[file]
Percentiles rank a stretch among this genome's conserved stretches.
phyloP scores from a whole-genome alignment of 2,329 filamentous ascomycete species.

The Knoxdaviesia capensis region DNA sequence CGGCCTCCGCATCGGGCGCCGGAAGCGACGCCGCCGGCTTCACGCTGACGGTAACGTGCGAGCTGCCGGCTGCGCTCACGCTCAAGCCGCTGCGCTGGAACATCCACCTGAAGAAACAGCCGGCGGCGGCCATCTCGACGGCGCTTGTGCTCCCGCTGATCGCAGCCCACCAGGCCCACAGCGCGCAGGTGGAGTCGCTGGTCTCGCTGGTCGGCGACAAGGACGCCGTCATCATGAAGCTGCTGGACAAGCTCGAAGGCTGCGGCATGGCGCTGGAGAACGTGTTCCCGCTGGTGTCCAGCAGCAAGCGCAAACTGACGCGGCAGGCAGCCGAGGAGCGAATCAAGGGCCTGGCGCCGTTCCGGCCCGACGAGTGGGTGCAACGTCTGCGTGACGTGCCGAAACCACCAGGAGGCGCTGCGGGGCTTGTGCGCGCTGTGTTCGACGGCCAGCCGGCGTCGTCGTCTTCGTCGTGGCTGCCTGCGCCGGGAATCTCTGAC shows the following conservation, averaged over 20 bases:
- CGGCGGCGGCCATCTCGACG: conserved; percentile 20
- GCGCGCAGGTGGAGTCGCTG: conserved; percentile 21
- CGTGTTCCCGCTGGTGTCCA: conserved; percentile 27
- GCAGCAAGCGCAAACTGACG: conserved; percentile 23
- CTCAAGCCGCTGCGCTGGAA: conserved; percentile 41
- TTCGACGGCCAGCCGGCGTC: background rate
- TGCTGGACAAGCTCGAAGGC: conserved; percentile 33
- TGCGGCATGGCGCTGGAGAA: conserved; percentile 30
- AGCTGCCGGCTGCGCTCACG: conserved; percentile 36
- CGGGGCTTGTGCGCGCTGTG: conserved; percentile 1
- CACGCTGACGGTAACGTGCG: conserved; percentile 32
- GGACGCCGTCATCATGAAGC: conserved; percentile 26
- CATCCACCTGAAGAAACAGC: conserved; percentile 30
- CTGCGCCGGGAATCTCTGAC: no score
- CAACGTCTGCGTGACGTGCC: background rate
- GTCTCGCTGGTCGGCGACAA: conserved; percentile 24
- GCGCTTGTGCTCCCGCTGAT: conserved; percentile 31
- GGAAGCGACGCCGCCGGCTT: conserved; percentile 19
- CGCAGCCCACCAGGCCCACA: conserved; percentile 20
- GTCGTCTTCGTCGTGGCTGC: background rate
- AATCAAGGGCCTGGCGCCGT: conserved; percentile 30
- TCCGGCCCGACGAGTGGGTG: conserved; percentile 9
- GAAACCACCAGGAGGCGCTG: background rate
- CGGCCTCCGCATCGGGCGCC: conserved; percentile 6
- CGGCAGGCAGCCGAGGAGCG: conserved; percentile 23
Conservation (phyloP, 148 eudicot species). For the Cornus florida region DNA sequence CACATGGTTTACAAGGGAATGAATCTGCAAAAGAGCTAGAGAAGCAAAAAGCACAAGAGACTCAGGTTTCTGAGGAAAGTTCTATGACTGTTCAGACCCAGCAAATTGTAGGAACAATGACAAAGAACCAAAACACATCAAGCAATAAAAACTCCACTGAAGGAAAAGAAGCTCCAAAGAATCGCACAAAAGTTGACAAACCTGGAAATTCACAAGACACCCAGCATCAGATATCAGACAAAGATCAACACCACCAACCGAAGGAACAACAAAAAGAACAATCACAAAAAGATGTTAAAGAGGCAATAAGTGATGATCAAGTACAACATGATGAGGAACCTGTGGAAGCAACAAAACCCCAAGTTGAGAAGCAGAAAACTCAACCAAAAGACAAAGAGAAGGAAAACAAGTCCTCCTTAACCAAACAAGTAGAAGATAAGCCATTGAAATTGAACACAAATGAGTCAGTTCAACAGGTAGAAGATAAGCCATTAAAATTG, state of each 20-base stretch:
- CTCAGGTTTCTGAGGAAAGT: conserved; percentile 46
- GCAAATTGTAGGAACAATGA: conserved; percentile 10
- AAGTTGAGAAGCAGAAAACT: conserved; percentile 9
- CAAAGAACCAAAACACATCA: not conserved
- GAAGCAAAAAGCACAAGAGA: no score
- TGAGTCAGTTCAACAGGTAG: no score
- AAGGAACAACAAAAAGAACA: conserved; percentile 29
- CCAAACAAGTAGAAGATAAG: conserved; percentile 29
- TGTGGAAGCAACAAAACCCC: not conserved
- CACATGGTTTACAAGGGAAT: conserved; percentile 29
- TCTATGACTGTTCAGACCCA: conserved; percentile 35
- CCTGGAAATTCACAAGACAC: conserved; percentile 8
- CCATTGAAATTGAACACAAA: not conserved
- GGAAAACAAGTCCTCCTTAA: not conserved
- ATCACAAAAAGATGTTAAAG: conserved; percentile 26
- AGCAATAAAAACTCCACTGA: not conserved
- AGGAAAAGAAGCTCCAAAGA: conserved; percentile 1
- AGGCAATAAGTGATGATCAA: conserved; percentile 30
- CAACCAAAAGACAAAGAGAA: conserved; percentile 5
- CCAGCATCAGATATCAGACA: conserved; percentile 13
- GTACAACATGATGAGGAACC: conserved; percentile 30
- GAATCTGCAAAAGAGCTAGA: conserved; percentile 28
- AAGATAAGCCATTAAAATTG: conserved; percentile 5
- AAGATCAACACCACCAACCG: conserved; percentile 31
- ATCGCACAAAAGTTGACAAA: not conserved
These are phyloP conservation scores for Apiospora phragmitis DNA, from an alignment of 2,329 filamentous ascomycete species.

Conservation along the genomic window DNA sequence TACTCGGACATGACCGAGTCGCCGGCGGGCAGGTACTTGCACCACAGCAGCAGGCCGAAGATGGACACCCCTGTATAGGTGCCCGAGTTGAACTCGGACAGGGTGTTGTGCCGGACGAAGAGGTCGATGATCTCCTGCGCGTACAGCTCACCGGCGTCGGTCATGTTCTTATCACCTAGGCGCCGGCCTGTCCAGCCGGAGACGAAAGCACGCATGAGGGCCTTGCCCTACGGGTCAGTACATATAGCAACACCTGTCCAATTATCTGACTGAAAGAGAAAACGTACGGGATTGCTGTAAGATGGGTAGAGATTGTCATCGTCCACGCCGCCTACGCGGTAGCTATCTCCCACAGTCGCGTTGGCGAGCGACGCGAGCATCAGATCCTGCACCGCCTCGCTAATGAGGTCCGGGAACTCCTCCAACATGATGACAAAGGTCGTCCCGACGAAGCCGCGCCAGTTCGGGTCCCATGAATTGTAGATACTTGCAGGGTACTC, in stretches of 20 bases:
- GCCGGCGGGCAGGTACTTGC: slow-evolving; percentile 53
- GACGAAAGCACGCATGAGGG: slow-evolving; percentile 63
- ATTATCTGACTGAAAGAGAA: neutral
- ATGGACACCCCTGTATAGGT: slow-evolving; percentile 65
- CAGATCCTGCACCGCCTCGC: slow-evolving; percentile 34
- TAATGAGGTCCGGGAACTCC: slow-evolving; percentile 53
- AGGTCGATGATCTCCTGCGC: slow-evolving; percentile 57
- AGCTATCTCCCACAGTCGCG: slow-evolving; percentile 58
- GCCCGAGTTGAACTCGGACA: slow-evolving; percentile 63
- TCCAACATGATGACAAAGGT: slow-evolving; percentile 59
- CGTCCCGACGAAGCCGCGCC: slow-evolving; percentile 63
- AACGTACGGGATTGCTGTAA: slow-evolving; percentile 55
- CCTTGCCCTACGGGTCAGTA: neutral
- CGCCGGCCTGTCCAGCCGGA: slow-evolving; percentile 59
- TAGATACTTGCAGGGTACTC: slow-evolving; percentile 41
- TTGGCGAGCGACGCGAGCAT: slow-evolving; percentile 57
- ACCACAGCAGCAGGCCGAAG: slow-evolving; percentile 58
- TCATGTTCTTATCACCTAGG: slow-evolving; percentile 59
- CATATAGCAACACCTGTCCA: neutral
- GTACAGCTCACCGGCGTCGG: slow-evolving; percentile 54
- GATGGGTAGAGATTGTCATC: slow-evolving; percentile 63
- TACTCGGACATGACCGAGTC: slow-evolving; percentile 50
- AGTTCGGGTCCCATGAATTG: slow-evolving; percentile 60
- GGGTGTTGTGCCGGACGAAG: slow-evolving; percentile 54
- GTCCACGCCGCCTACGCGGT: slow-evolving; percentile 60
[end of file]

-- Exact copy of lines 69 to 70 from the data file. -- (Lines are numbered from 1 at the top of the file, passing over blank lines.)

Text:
- CCTTGCCCTACGGGTCAGTA: neutral
- CGCCGGCCTGTCCAGCCGGA: slow-evolving; percentile 59